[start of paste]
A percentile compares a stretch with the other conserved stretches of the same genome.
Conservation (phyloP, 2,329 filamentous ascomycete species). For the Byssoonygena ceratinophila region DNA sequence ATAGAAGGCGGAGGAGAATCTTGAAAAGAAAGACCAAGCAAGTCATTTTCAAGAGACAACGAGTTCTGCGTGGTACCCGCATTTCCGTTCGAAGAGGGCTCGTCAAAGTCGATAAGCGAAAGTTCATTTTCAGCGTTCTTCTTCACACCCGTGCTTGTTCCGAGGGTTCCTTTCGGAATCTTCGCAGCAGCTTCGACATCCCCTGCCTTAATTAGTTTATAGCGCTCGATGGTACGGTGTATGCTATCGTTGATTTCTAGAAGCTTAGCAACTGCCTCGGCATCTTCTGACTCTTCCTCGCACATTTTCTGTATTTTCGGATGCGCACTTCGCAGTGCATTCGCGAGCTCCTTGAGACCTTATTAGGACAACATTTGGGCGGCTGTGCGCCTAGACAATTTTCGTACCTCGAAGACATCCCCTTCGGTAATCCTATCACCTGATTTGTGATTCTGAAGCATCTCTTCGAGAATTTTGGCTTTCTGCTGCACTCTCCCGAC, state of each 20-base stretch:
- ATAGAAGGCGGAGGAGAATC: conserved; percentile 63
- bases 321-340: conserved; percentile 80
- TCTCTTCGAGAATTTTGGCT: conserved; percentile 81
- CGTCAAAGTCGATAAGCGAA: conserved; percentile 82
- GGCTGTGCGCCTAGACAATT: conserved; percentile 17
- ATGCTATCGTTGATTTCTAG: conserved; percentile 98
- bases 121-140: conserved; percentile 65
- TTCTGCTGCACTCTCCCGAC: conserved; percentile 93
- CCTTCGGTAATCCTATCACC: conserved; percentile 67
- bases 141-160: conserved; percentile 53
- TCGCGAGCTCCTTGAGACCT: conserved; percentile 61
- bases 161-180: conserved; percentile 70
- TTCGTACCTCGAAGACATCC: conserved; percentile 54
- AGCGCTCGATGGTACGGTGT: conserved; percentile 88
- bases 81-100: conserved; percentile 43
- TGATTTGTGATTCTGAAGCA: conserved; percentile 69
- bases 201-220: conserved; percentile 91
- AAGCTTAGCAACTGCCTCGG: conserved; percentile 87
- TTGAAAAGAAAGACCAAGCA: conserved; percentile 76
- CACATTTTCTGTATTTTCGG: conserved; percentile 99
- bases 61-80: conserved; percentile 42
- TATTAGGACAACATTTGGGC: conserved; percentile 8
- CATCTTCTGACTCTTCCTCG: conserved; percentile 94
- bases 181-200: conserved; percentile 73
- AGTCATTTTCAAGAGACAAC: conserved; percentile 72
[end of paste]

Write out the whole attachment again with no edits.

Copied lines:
A percentile compares a stretch with the other conserved stretches of the same genome.
Conservation (phyloP, 2,329 filamentous ascomycete species). For the Byssoonygena ceratinophila region DNA sequence ATAGAAGGCGGAGGAGAATCTTGAAAAGAAAGACCAAGCAAGTCATTTTCAAGAGACAACGAGTTCTGCGTGGTACCCGCATTTCCGTTCGAAGAGGGCTCGTCAAAGTCGATAAGCGAAAGTTCATTTTCAGCGTTCTTCTTCACACCCGTGCTTGTTCCGAGGGTTCCTTTCGGAATCTTCGCAGCAGCTTCGACATCCCCTGCCTTAATTAGTTTATAGCGCTCGATGGTACGGTGTATGCTATCGTTGATTTCTAGAAGCTTAGCAACTGCCTCGGCATCTTCTGACTCTTCCTCGCACATTTTCTGTATTTTCGGATGCGCACTTCGCAGTGCATTCGCGAGCTCCTTGAGACCTTATTAGGACAACATTTGGGCGGCTGTGCGCCTAGACAATTTTCGTACCTCGAAGACATCCCCTTCGGTAATCCTATCACCTGATTTGTGATTCTGAAGCATCTCTTCGAGAATTTTGGCTTTCTGCTGCACTCTCCCGAC, state of each 20-base stretch:
- ATAGAAGGCGGAGGAGAATC: conserved; percentile 63
- bases 321-340: conserved; percentile 80
- TCTCTTCGAGAATTTTGGCT: conserved; percentile 81
- CGTCAAAGTCGATAAGCGAA: conserved; percentile 82
- GGCTGTGCGCCTAGACAATT: conserved; percentile 17
- ATGCTATCGTTGATTTCTAG: conserved; percentile 98
- bases 121-140: conserved; percentile 65
- TTCTGCTGCACTCTCCCGAC: conserved; percentile 93
- CCTTCGGTAATCCTATCACC: conserved; percentile 67
- bases 141-160: conserved; percentile 53
- TCGCGAGCTCCTTGAGACCT: conserved; percentile 61
- bases 161-180: conserved; percentile 70
- TTCGTACCTCGAAGACATCC: conserved; percentile 54
- AGCGCTCGATGGTACGGTGT: conserved; percentile 88
- bases 81-100: conserved; percentile 43
- TGATTTGTGATTCTGAAGCA: conserved; percentile 69
- bases 201-220: conserved; percentile 91
- AAGCTTAGCAACTGCCTCGG: conserved; percentile 87
- TTGAAAAGAAAGACCAAGCA: conserved; percentile 76
- CACATTTTCTGTATTTTCGG: conserved; percentile 99
- bases 61-80: conserved; percentile 42
- TATTAGGACAACATTTGGGC: conserved; percentile 8
- CATCTTCTGACTCTTCCTCG: conserved; percentile 94
- bases 181-200: conserved; percentile 73
- AGTCATTTTCAAGAGACAAC: conserved; percentile 72